“Parce que moi je rêve, je ne le suis pas.” (“Because I dream, I am not.”)–Léolo
DIRECTED BY: Jean-Claude Lauzon
FEATURING: Maxime Collin, Yves Montmarquette, Pierre Bourgault, Ginette Reno, Giuditta Del Vecchio, Julien Guiomar
PLOT: Young Léo Lauzon lives in Montreal with his dysfunctional family; he has an active imagination which he uses to escape from his squalid surroundings. He insists that his name is actually Léolo and that he is Italian, inventing a story that his mother was impregnated by a tomato contaminated with semen. He lusts after a neighbor girl (as does his grandfather) and tags along on salvage operations with his bodybuilding older brother in-between trips to the mental hospital to visit other family members; the entire time a mysterious old man hangs around the edges of the story.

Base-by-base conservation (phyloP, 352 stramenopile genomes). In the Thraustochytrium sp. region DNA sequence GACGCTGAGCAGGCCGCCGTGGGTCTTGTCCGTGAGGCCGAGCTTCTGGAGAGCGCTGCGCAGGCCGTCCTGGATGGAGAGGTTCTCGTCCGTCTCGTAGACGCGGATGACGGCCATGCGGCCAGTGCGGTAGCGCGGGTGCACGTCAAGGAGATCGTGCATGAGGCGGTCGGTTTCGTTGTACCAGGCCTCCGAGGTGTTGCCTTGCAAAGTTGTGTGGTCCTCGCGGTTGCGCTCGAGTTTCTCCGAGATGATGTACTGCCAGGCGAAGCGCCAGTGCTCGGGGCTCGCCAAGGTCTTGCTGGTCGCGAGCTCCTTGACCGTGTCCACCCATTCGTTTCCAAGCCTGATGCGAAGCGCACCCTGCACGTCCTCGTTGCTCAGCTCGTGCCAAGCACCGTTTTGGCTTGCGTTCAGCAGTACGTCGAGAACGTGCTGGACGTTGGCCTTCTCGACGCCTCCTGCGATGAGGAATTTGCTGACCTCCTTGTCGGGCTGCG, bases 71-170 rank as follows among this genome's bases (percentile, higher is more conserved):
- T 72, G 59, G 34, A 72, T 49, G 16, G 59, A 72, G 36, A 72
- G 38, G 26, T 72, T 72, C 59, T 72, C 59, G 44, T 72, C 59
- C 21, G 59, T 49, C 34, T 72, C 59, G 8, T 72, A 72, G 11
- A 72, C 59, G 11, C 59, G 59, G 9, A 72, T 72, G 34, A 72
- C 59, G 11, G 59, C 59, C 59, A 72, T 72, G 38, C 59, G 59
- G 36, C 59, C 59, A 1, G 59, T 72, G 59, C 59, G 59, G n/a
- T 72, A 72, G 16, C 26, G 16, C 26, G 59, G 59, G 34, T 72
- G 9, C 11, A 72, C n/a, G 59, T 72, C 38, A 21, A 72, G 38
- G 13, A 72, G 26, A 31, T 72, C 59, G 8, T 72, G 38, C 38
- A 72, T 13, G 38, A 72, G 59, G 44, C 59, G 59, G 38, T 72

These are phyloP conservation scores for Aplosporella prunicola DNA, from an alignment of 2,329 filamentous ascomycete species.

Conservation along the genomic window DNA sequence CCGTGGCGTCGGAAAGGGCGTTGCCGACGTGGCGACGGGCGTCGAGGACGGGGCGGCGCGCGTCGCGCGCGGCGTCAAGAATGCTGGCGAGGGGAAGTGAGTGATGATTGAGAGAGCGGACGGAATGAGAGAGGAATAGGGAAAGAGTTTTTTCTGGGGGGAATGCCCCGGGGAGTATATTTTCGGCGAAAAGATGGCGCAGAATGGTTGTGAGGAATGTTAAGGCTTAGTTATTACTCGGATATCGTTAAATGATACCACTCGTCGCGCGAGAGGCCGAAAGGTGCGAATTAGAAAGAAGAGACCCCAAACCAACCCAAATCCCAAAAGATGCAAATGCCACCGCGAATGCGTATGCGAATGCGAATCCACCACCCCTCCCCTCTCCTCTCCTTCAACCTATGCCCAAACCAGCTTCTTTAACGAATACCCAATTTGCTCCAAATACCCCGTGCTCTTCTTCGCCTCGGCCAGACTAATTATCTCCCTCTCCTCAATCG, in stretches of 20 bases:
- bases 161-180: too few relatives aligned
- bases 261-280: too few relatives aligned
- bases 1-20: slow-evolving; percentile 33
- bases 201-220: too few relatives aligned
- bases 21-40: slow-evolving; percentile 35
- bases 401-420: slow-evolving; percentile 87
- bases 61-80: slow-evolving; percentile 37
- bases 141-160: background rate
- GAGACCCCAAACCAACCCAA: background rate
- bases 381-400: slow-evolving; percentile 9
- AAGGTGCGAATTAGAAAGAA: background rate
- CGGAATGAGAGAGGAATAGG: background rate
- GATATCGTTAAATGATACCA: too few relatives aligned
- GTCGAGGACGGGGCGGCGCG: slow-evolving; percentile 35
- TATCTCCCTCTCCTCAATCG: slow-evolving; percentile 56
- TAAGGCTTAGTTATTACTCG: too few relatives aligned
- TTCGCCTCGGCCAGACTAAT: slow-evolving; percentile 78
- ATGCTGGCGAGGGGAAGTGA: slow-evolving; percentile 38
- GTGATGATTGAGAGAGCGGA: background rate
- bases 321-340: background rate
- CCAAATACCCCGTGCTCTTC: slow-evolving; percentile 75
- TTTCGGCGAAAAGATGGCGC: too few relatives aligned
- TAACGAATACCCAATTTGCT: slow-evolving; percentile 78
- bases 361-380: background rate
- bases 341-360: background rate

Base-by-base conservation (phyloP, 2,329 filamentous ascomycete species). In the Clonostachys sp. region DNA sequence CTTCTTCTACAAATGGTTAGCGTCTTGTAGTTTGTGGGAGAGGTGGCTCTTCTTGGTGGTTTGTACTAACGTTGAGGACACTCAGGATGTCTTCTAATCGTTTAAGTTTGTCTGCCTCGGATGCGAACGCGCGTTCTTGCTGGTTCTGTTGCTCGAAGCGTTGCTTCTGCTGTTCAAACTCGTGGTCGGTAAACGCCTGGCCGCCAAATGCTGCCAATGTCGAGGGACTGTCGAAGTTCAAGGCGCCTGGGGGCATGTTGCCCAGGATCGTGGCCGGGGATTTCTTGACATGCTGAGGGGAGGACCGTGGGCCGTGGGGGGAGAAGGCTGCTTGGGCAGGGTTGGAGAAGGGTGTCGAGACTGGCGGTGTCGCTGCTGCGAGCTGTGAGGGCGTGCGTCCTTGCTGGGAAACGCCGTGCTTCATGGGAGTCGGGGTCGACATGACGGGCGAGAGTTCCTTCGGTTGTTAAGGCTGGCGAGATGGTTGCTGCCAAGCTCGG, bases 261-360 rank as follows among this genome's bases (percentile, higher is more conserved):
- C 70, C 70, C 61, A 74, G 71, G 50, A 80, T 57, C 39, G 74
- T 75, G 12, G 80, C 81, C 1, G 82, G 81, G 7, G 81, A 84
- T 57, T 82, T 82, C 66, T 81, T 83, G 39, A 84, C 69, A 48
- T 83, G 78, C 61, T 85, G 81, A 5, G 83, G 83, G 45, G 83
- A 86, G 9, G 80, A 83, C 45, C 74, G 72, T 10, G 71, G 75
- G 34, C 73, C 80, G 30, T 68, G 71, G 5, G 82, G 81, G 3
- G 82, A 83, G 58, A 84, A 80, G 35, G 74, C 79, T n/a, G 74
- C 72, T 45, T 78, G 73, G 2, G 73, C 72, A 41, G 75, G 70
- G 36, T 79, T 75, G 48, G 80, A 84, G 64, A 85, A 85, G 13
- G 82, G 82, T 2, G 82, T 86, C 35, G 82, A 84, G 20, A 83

- This was writer/director Jean-Claude Lauzon’s second feature film. He died in a plane crash in 1995 while working on his third.
- Lauzon said the film was semi-autobiographical. Leo’s last name is also Lauzon, which he Italianizes to “Lozone” when he decides he is really Léolo.
- The “Word Tamer” (or possibly “worm tamer”—“dompteur de vers” in the French may be a pun meaning both “worm” and “verse”) is played by Pierre Bourgault, a Quebecois separatist and professor. Lauzon was once a student of Bourgault’s.
- Named one of “Time” magazines “All-TIME 100 Movies.“
INDELIBLE IMAGE: The “contaminated” tomato, the film’s most deranged comic invention.
WHAT MAKES IT WEIRD: Immaculate conception via imported produce, underwater hallucinations, and bizarre sexual practices reign in the world of Léolo’s imagination. He uses these inventions to escape from an almost equally strange, but far less pleasant, reality.
U.S. release trailer for Léolo
COMMENTS: “Because I dream, I am not,” Léolo‘s young protagonist Continue reading 192. LEOLO (1992)